George Mitchell, who stepped down from the role a year ago, said there were a number of options short of direct military action that should be assessed.
“A government which must kill now more than 10,000 of its own people to stay in power cannot be said to have the consent of the people,” said Mr Mitchell in an interview in Doha.
“In the end, the public will be vindicated and there will be a change and hopefully a mechanism for expressing their democratic will.”
About 10,000 people have been killed by the regime of president Bashar Al Assad since an uprising began 14 months ago, according to United Nations estimates.
Ban Ki-moon, the UN secretary general, has voiced fears that the conflict may be spreading to Lebanon, where at least two people were killed in the capital Beirut on Monday amid fighting between gunmen that followed the murder of an anti-Syrian cleric.
“I don’t favour direct military action. I think it would be counterproductive, but there are a range of things short of that which we should be doing. I’m confident the administration is exploring some of these,” said Mr Mitchell.
“Clearly there is a mechanism in the US for what we call covert operations to be engaged actively in a non-public way in pursing what is perceived to be a public good and there are many things we could be doing in that context.”
He added that he had no personal knowledge of any such existing US involvement in the country.
The former US Senate majority leader said the creation of humanitarian zones along the border between Syria and Turkey would also help those fleeing the violence.
A bomb exploded in Damascus killing five people yesterday, state media and activists reported.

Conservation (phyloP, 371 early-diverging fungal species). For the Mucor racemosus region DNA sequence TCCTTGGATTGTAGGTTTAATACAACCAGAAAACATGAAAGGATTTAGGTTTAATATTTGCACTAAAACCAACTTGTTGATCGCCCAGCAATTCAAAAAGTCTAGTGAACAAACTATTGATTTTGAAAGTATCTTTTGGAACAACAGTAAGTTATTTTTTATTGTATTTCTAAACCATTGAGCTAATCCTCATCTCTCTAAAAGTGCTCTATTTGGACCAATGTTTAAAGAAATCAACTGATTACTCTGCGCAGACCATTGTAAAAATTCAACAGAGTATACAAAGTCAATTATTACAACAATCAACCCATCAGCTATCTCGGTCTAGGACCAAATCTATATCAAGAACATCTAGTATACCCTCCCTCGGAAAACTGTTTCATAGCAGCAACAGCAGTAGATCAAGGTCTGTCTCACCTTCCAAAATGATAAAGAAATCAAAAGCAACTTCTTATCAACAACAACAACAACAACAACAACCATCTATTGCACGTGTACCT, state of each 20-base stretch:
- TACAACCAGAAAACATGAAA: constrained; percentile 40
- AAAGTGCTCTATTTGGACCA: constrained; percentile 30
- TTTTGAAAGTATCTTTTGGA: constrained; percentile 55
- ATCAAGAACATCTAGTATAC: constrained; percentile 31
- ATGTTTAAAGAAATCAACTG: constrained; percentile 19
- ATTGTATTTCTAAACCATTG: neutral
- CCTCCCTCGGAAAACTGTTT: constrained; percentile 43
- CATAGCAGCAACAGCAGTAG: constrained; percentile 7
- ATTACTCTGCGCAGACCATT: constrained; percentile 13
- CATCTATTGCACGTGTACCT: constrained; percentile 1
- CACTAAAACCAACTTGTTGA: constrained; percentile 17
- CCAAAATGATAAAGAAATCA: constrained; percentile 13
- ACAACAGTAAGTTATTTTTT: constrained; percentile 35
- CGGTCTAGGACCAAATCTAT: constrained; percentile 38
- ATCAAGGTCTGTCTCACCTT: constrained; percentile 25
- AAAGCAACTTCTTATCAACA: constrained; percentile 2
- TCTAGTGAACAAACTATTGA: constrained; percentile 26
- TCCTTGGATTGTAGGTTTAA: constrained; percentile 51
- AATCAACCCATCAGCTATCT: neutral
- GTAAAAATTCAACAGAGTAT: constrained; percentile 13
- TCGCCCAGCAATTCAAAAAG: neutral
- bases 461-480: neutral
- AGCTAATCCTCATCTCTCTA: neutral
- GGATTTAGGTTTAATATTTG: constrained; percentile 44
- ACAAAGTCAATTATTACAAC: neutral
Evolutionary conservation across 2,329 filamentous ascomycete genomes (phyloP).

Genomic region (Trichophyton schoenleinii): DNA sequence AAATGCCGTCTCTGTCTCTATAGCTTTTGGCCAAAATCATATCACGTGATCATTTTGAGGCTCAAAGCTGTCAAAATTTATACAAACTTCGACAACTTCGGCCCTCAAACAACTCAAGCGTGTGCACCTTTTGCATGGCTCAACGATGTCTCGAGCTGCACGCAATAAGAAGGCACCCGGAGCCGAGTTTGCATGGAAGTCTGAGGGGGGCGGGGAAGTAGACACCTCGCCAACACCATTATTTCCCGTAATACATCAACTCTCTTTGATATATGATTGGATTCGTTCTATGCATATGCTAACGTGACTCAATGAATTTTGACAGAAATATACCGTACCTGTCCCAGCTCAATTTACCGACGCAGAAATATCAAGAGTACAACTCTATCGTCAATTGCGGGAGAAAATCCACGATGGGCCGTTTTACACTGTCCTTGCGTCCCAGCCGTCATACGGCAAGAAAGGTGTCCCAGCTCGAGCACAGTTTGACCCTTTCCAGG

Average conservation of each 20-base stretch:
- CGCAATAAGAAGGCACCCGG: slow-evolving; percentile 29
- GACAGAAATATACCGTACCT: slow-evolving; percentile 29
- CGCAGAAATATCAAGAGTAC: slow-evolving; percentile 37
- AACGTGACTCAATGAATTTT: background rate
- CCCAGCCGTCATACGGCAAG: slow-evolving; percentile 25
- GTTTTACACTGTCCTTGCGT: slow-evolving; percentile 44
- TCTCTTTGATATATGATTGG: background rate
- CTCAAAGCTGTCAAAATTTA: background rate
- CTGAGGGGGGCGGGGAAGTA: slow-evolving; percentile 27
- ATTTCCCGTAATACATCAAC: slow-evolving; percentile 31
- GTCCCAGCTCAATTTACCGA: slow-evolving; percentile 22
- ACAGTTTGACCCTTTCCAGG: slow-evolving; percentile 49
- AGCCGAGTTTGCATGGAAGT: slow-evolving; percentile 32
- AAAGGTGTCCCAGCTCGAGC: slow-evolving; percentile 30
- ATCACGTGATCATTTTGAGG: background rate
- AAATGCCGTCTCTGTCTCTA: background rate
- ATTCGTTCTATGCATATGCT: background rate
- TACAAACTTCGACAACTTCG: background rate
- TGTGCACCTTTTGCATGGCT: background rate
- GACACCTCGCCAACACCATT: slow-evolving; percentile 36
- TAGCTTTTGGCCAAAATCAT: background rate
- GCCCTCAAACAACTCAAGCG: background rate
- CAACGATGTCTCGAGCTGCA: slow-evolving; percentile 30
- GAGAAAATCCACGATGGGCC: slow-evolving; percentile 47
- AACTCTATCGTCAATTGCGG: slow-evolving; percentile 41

Syrian police also killed two protesters yesterday when they opened fire on a crowd who came out to welcome UN observers in the eastern province of Deir Al Zor.
“As soon as the UN convoy entered Al Busaira, a jubilant crowd of hundreds came out to welcome them. It was not minutes before they came under fire,” said Abu Laila of the Free Syrian Army, the opposition force.
Conflicting reports about high-level assassinations of people connected to the regime have also emerged from Syria this week.
“There is definitely an increase in assassinations targeting people associated with the regime, be they officials or pro-regime businessmen,” said Rami Abdel Rahman, the head of the Syrian Observatory for Human Rights, on Monday.
“For most of human history the authority of government was supposedly divinely granted or acquired through sheer force,” said Mr Mitchell.
He served as US special envoy for Middle East peace from January 2009 to May 2011 and also helped broker the 1998 Good Friday agreement, ending decades of conflict in Northern Ireland.
Mr Mitchell added: “But the greatness of democracy has established that the only legitimate authority of government is the consent of the governed. It’s very hard for anyone to make the argument that the government of Syria is based on the consent of the governed.”
Source: The National